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Innovation and human capital development

Verantwortlicher Autor: Carlo Marino Rome, 06.09.2018, 10:02 Uhr
Presse-Ressort von: Dr. Carlo Marino Bericht 5549x gelesen

Rome [ENA] The focus of this year’s OSCE Economic and Environmental Forum, which opened on September 5th in Prague concerns the exploitation of the opportunities of the digital transition while curbing its negative security implications through human capital development. Participants will discuss how to achieve economic progress and security in the OSCE area, one of the priorities of the Italians Chairmanship, through

innovation, human capital development and good public and corporate governance. Representing the 2018 OSCE Italian Chairperson-in-Office, Guglielmo Picchi, the Italian Deputy Minister for Foreign Affairs and International Co-operation said that the technological revolution is producing significant changes in all sectors, modifying, in particular, the nature of work itself and the basic skills needed to access labour markets. “The impact of the ongoing digital transformation on security and co-operation in the OSCE area is still uncertain and full of contradictions. However, there is no doubt that this is a transformation that goes beyond national borders and is already having an influence on the social and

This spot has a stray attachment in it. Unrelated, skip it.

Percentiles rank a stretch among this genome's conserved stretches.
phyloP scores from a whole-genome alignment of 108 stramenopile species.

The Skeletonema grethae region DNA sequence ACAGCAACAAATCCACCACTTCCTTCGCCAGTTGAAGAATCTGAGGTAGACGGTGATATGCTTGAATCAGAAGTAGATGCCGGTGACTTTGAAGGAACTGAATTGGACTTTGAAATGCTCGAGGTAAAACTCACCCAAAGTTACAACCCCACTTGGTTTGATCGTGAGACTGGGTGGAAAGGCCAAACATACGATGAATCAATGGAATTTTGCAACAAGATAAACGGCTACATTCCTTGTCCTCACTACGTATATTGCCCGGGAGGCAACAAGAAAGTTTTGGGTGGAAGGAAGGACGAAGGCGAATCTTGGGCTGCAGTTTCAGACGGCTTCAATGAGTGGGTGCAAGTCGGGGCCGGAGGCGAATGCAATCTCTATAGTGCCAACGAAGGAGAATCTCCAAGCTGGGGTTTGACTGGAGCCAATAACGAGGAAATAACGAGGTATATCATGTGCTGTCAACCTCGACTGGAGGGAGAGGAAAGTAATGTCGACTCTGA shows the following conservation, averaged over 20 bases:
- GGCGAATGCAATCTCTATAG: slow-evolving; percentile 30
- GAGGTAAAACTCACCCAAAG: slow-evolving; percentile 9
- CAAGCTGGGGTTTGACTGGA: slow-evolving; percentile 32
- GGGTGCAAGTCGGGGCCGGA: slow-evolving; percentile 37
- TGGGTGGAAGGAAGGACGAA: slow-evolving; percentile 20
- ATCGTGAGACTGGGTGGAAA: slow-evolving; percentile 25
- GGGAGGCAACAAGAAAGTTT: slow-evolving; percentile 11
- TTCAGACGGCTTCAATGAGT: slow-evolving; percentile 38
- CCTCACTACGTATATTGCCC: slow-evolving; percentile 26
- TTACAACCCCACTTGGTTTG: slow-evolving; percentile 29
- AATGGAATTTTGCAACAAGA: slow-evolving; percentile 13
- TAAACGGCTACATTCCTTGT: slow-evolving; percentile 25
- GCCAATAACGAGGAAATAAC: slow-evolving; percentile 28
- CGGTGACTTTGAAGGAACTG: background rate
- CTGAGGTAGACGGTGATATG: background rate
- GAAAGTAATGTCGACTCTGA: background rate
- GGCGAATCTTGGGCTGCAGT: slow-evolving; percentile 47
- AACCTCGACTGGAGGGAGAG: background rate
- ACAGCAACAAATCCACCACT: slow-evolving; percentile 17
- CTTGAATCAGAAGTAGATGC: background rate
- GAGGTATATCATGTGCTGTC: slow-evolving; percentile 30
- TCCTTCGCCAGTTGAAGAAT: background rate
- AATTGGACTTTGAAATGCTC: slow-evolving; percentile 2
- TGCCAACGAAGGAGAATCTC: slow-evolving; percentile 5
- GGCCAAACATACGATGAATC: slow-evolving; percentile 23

economic dynamics of our countries,” said Picchi. Opening the Forum, the Deputy Foreign Minister of the Czech Republic, Tomáš Petříček, said the effect of digitalization on stability and security, economic development and the labour market, good governance and transparency is indisputable. “New business models are changing rules in areas ranging from science to the provision of public services, including healthcare,” told Petříček. The digital applications in a shared economy redefine access to financing and provide entrepreneurs with new business opportunities. The digital world has far-reaching implications for those who fail to adapt. Senior government officials, experts from academia and NGOs and

representatives of international organizations are discussing policies that could foster a solid business climate, aiming at encouraging the full development of human capital, promoting the fight against corruption and the improvement of transparency. The outcome of this transformation we are living is still uncertain. There is no doubt that it is a global phenomenon that, going beyond national borders, requires collective action and close collaboration among the 57 OSCE participating States. One of the most disruptive consequences of technology could be the impact on work. In fact, there is a strong need to re-think corporate governance as well as public-private partnerships to supervise a technological transformation

that is fair and leaves no one behind. In this scenario the European Union is pursuing an ambitious plan, the Digital Single Market strategy, to make sure that Europe is in the best possible position to attract investments, foster creativity and innovation, provide top-class public services and protect citizens. Digital is part of a positive agenda, where it’s possible to deliver rapid, demonstrable and easy to understand benefits to European citizens. OSCE Secretary General Thomas Greminger and Ambassador Vinicio Mati, 2018 Italian Chairmanship Co-ordinator, will present concluding remarks on Friday, 7 September.

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